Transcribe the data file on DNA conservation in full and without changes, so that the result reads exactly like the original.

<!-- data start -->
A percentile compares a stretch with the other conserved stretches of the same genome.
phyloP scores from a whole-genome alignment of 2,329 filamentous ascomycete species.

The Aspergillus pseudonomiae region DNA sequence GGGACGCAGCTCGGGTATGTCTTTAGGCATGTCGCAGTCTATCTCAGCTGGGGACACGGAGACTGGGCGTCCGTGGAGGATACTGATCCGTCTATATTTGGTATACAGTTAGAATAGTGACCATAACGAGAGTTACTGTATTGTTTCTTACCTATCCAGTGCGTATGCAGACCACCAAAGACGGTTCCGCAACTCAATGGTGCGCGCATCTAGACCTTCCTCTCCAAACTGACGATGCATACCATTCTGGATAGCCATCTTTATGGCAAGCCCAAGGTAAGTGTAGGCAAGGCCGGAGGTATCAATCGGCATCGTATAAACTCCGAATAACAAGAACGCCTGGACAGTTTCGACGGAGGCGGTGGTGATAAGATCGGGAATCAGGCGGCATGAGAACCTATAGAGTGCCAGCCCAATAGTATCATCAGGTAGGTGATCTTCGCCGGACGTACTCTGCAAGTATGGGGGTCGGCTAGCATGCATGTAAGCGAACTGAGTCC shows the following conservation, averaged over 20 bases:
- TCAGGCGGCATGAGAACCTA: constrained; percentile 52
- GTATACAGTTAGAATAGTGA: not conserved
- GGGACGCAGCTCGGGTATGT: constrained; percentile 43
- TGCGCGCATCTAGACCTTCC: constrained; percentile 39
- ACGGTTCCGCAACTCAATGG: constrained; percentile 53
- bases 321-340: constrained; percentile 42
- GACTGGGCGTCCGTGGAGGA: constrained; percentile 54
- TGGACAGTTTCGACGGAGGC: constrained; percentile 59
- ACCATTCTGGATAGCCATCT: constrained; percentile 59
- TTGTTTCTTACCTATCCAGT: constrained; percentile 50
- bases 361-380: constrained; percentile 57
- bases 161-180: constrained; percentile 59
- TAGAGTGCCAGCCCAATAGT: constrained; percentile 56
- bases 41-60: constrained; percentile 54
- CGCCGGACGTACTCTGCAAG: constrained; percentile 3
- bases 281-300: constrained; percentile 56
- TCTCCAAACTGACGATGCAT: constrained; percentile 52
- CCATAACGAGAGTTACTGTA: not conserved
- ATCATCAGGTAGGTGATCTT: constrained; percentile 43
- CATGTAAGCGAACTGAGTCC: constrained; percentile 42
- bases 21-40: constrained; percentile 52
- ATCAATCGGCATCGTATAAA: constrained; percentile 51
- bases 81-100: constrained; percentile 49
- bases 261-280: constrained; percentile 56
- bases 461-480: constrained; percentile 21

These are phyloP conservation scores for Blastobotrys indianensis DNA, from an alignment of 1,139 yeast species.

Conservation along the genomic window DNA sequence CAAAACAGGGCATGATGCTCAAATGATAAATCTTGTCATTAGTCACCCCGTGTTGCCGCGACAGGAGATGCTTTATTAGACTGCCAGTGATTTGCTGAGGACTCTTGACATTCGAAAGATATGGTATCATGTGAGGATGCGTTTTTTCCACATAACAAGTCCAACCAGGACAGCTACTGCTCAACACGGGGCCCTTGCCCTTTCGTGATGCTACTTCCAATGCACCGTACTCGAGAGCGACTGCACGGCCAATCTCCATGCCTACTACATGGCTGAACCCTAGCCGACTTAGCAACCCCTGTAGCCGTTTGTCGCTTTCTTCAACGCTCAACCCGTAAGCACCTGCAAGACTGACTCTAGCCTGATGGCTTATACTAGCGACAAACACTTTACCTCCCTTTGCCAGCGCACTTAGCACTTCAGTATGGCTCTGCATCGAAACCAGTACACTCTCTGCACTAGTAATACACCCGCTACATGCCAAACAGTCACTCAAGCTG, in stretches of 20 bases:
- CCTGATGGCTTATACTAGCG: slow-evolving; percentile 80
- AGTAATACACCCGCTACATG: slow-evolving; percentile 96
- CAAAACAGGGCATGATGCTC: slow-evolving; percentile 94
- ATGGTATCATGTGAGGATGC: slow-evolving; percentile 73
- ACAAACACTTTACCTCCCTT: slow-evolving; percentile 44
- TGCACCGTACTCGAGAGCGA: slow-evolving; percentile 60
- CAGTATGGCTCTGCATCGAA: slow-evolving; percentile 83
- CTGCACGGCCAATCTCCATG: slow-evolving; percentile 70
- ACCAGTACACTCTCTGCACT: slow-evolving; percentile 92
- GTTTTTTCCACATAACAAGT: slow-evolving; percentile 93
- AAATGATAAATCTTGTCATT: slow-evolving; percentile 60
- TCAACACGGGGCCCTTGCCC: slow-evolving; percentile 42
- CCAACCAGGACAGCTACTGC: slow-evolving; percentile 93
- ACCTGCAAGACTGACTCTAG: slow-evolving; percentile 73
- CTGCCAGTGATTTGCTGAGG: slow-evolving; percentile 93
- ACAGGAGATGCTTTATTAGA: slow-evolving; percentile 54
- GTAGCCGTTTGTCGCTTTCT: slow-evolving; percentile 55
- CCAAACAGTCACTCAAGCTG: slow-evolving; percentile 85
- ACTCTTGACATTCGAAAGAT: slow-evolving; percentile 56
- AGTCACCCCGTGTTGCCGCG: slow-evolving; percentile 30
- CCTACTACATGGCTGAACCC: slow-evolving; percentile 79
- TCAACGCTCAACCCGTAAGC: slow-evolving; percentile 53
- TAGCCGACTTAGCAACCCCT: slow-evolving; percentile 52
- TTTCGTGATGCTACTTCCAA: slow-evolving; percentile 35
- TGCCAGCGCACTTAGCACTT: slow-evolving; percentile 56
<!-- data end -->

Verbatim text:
A percentile compares a stretch with the other conserved stretches of the same genome.
phyloP scores from a whole-genome alignment of 2,329 filamentous ascomycete species.

The Aspergillus pseudonomiae region DNA sequence GGGACGCAGCTCGGGTATGTCTTTAGGCATGTCGCAGTCTATCTCAGCTGGGGACACGGAGACTGGGCGTCCGTGGAGGATACTGATCCGTCTATATTTGGTATACAGTTAGAATAGTGACCATAACGAGAGTTACTGTATTGTTTCTTACCTATCCAGTGCGTATGCAGACCACCAAAGACGGTTCCGCAACTCAATGGTGCGCGCATCTAGACCTTCCTCTCCAAACTGACGATGCATACCATTCTGGATAGCCATCTTTATGGCAAGCCCAAGGTAAGTGTAGGCAAGGCCGGAGGTATCAATCGGCATCGTATAAACTCCGAATAACAAGAACGCCTGGACAGTTTCGACGGAGGCGGTGGTGATAAGATCGGGAATCAGGCGGCATGAGAACCTATAGAGTGCCAGCCCAATAGTATCATCAGGTAGGTGATCTTCGCCGGACGTACTCTGCAAGTATGGGGGTCGGCTAGCATGCATGTAAGCGAACTGAGTCC shows the following conservation, averaged over 20 bases:
- TCAGGCGGCATGAGAACCTA: constrained; percentile 52
- GTATACAGTTAGAATAGTGA: not conserved
- GGGACGCAGCTCGGGTATGT: constrained; percentile 43
- TGCGCGCATCTAGACCTTCC: constrained; percentile 39
- ACGGTTCCGCAACTCAATGG: constrained; percentile 53
- bases 321-340: constrained; percentile 42
- GACTGGGCGTCCGTGGAGGA: constrained; percentile 54
- TGGACAGTTTCGACGGAGGC: constrained; percentile 59
- ACCATTCTGGATAGCCATCT: constrained; percentile 59
- TTGTTTCTTACCTATCCAGT: constrained; percentile 50
- bases 361-380: constrained; percentile 57
- bases 161-180: constrained; percentile 59
- TAGAGTGCCAGCCCAATAGT: constrained; percentile 56
- bases 41-60: constrained; percentile 54
- CGCCGGACGTACTCTGCAAG: constrained; percentile 3
- bases 281-300: constrained; percentile 56
- TCTCCAAACTGACGATGCAT: constrained; percentile 52
- CCATAACGAGAGTTACTGTA: not conserved
- ATCATCAGGTAGGTGATCTT: constrained; percentile 43
- CATGTAAGCGAACTGAGTCC: constrained; percentile 42
- bases 21-40: constrained; percentile 52
- ATCAATCGGCATCGTATAAA: constrained; percentile 51
- bases 81-100: constrained; percentile 49
- bases 261-280: constrained; percentile 56
- bases 461-480: constrained; percentile 21

These are phyloP conservation scores for Blastobotrys indianensis DNA, from an alignment of 1,139 yeast species.

Conservation along the genomic window DNA sequence CAAAACAGGGCATGATGCTCAAATGATAAATCTTGTCATTAGTCACCCCGTGTTGCCGCGACAGGAGATGCTTTATTAGACTGCCAGTGATTTGCTGAGGACTCTTGACATTCGAAAGATATGGTATCATGTGAGGATGCGTTTTTTCCACATAACAAGTCCAACCAGGACAGCTACTGCTCAACACGGGGCCCTTGCCCTTTCGTGATGCTACTTCCAATGCACCGTACTCGAGAGCGACTGCACGGCCAATCTCCATGCCTACTACATGGCTGAACCCTAGCCGACTTAGCAACCCCTGTAGCCGTTTGTCGCTTTCTTCAACGCTCAACCCGTAAGCACCTGCAAGACTGACTCTAGCCTGATGGCTTATACTAGCGACAAACACTTTACCTCCCTTTGCCAGCGCACTTAGCACTTCAGTATGGCTCTGCATCGAAACCAGTACACTCTCTGCACTAGTAATACACCCGCTACATGCCAAACAGTCACTCAAGCTG, in stretches of 20 bases:
- CCTGATGGCTTATACTAGCG: slow-evolving; percentile 80
- AGTAATACACCCGCTACATG: slow-evolving; percentile 96
- CAAAACAGGGCATGATGCTC: slow-evolving; percentile 94
- ATGGTATCATGTGAGGATGC: slow-evolving; percentile 73
- ACAAACACTTTACCTCCCTT: slow-evolving; percentile 44
- TGCACCGTACTCGAGAGCGA: slow-evolving; percentile 60
- CAGTATGGCTCTGCATCGAA: slow-evolving; percentile 83
- CTGCACGGCCAATCTCCATG: slow-evolving; percentile 70
- ACCAGTACACTCTCTGCACT: slow-evolving; percentile 92
- GTTTTTTCCACATAACAAGT: slow-evolving; percentile 93
- AAATGATAAATCTTGTCATT: slow-evolving; percentile 60
- TCAACACGGGGCCCTTGCCC: slow-evolving; percentile 42
- CCAACCAGGACAGCTACTGC: slow-evolving; percentile 93
- ACCTGCAAGACTGACTCTAG: slow-evolving; percentile 73
- CTGCCAGTGATTTGCTGAGG: slow-evolving; percentile 93
- ACAGGAGATGCTTTATTAGA: slow-evolving; percentile 54
- GTAGCCGTTTGTCGCTTTCT: slow-evolving; percentile 55
- CCAAACAGTCACTCAAGCTG: slow-evolving; percentile 85
- ACTCTTGACATTCGAAAGAT: slow-evolving; percentile 56
- AGTCACCCCGTGTTGCCGCG: slow-evolving; percentile 30
- CCTACTACATGGCTGAACCC: slow-evolving; percentile 79
- TCAACGCTCAACCCGTAAGC: slow-evolving; percentile 53
- TAGCCGACTTAGCAACCCCT: slow-evolving; percentile 52
- TTTCGTGATGCTACTTCCAA: slow-evolving; percentile 35
- TGCCAGCGCACTTAGCACTT: slow-evolving; percentile 56